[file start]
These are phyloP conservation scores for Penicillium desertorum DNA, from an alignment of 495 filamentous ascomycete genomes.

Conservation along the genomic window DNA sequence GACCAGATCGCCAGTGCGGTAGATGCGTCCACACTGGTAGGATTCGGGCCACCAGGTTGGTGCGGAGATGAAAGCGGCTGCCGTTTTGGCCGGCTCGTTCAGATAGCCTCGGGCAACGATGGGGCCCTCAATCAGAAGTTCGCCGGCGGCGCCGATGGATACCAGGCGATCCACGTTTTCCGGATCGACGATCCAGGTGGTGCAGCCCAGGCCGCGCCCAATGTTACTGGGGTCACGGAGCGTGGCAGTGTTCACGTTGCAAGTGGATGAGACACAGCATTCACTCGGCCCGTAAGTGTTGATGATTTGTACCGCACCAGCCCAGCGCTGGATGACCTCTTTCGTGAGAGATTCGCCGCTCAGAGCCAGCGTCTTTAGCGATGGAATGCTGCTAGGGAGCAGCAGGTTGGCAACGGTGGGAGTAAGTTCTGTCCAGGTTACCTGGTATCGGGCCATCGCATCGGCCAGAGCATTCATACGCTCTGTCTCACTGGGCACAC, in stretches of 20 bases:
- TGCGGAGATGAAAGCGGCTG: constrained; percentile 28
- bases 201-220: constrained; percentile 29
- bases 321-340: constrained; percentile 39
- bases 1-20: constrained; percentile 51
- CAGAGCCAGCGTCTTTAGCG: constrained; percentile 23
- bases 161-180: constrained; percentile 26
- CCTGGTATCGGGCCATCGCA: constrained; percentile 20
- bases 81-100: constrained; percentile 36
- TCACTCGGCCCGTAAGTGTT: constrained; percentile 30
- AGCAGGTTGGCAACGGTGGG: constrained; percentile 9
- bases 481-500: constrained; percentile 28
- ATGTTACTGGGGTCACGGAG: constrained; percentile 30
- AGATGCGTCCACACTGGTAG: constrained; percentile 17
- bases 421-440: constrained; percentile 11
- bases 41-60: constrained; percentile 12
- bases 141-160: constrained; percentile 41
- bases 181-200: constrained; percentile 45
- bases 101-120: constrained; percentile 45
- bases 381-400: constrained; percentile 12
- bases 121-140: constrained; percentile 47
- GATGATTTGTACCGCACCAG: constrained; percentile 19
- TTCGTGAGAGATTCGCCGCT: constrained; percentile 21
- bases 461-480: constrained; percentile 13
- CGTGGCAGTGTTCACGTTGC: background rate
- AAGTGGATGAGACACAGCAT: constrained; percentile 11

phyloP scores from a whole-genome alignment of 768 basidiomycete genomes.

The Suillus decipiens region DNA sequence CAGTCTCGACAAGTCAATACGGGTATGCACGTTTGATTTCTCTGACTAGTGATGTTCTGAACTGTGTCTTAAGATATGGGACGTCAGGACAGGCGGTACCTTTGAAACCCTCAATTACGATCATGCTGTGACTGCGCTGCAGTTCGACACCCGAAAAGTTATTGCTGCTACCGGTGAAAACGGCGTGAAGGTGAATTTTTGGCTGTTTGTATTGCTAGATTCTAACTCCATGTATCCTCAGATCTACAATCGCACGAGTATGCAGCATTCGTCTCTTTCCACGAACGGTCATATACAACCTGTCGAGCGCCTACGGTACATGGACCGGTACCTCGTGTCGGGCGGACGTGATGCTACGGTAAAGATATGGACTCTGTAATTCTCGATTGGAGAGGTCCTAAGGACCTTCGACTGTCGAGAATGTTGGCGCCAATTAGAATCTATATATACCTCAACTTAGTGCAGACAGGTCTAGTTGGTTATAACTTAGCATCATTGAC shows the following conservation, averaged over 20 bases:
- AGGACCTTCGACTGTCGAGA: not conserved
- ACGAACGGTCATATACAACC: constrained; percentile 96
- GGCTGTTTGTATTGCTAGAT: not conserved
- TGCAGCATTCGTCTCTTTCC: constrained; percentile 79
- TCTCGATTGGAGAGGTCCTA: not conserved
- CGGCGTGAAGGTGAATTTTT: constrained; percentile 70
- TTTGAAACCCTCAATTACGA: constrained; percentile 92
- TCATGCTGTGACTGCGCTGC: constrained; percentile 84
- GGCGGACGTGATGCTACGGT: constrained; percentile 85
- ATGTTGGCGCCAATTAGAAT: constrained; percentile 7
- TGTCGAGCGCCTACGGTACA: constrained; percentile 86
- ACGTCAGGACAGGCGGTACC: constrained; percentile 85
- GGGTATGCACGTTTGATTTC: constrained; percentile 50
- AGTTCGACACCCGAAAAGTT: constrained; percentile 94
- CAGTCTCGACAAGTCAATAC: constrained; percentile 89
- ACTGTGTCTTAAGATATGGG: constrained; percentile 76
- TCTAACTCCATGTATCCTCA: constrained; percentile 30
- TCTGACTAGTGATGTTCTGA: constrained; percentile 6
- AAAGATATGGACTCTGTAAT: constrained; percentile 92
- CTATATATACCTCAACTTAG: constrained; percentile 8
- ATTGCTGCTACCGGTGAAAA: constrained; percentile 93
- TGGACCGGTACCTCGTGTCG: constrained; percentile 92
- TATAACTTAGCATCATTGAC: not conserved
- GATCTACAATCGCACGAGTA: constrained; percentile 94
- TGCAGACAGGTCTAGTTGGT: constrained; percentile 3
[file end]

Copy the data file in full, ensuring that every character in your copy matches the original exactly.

These are phyloP conservation scores for Penicillium desertorum DNA, from an alignment of 495 filamentous ascomycete genomes.

Conservation along the genomic window DNA sequence GACCAGATCGCCAGTGCGGTAGATGCGTCCACACTGGTAGGATTCGGGCCACCAGGTTGGTGCGGAGATGAAAGCGGCTGCCGTTTTGGCCGGCTCGTTCAGATAGCCTCGGGCAACGATGGGGCCCTCAATCAGAAGTTCGCCGGCGGCGCCGATGGATACCAGGCGATCCACGTTTTCCGGATCGACGATCCAGGTGGTGCAGCCCAGGCCGCGCCCAATGTTACTGGGGTCACGGAGCGTGGCAGTGTTCACGTTGCAAGTGGATGAGACACAGCATTCACTCGGCCCGTAAGTGTTGATGATTTGTACCGCACCAGCCCAGCGCTGGATGACCTCTTTCGTGAGAGATTCGCCGCTCAGAGCCAGCGTCTTTAGCGATGGAATGCTGCTAGGGAGCAGCAGGTTGGCAACGGTGGGAGTAAGTTCTGTCCAGGTTACCTGGTATCGGGCCATCGCATCGGCCAGAGCATTCATACGCTCTGTCTCACTGGGCACAC, in stretches of 20 bases:
- TGCGGAGATGAAAGCGGCTG: constrained; percentile 28
- bases 201-220: constrained; percentile 29
- bases 321-340: constrained; percentile 39
- bases 1-20: constrained; percentile 51
- CAGAGCCAGCGTCTTTAGCG: constrained; percentile 23
- bases 161-180: constrained; percentile 26
- CCTGGTATCGGGCCATCGCA: constrained; percentile 20
- bases 81-100: constrained; percentile 36
- TCACTCGGCCCGTAAGTGTT: constrained; percentile 30
- AGCAGGTTGGCAACGGTGGG: constrained; percentile 9
- bases 481-500: constrained; percentile 28
- ATGTTACTGGGGTCACGGAG: constrained; percentile 30
- AGATGCGTCCACACTGGTAG: constrained; percentile 17
- bases 421-440: constrained; percentile 11
- bases 41-60: constrained; percentile 12
- bases 141-160: constrained; percentile 41
- bases 181-200: constrained; percentile 45
- bases 101-120: constrained; percentile 45
- bases 381-400: constrained; percentile 12
- bases 121-140: constrained; percentile 47
- GATGATTTGTACCGCACCAG: constrained; percentile 19
- TTCGTGAGAGATTCGCCGCT: constrained; percentile 21
- bases 461-480: constrained; percentile 13
- CGTGGCAGTGTTCACGTTGC: background rate
- AAGTGGATGAGACACAGCAT: constrained; percentile 11

phyloP scores from a whole-genome alignment of 768 basidiomycete genomes.

The Suillus decipiens region DNA sequence CAGTCTCGACAAGTCAATACGGGTATGCACGTTTGATTTCTCTGACTAGTGATGTTCTGAACTGTGTCTTAAGATATGGGACGTCAGGACAGGCGGTACCTTTGAAACCCTCAATTACGATCATGCTGTGACTGCGCTGCAGTTCGACACCCGAAAAGTTATTGCTGCTACCGGTGAAAACGGCGTGAAGGTGAATTTTTGGCTGTTTGTATTGCTAGATTCTAACTCCATGTATCCTCAGATCTACAATCGCACGAGTATGCAGCATTCGTCTCTTTCCACGAACGGTCATATACAACCTGTCGAGCGCCTACGGTACATGGACCGGTACCTCGTGTCGGGCGGACGTGATGCTACGGTAAAGATATGGACTCTGTAATTCTCGATTGGAGAGGTCCTAAGGACCTTCGACTGTCGAGAATGTTGGCGCCAATTAGAATCTATATATACCTCAACTTAGTGCAGACAGGTCTAGTTGGTTATAACTTAGCATCATTGAC shows the following conservation, averaged over 20 bases:
- AGGACCTTCGACTGTCGAGA: not conserved
- ACGAACGGTCATATACAACC: constrained; percentile 96
- GGCTGTTTGTATTGCTAGAT: not conserved
- TGCAGCATTCGTCTCTTTCC: constrained; percentile 79
- TCTCGATTGGAGAGGTCCTA: not conserved
- CGGCGTGAAGGTGAATTTTT: constrained; percentile 70
- TTTGAAACCCTCAATTACGA: constrained; percentile 92
- TCATGCTGTGACTGCGCTGC: constrained; percentile 84
- GGCGGACGTGATGCTACGGT: constrained; percentile 85
- ATGTTGGCGCCAATTAGAAT: constrained; percentile 7
- TGTCGAGCGCCTACGGTACA: constrained; percentile 86
- ACGTCAGGACAGGCGGTACC: constrained; percentile 85
- GGGTATGCACGTTTGATTTC: constrained; percentile 50
- AGTTCGACACCCGAAAAGTT: constrained; percentile 94
- CAGTCTCGACAAGTCAATAC: constrained; percentile 89
- ACTGTGTCTTAAGATATGGG: constrained; percentile 76
- TCTAACTCCATGTATCCTCA: constrained; percentile 30
- TCTGACTAGTGATGTTCTGA: constrained; percentile 6
- AAAGATATGGACTCTGTAAT: constrained; percentile 92
- CTATATATACCTCAACTTAG: constrained; percentile 8
- ATTGCTGCTACCGGTGAAAA: constrained; percentile 93
- TGGACCGGTACCTCGTGTCG: constrained; percentile 92
- TATAACTTAGCATCATTGAC: not conserved
- GATCTACAATCGCACGAGTA: constrained; percentile 94
- TGCAGACAGGTCTAGTTGGT: constrained; percentile 3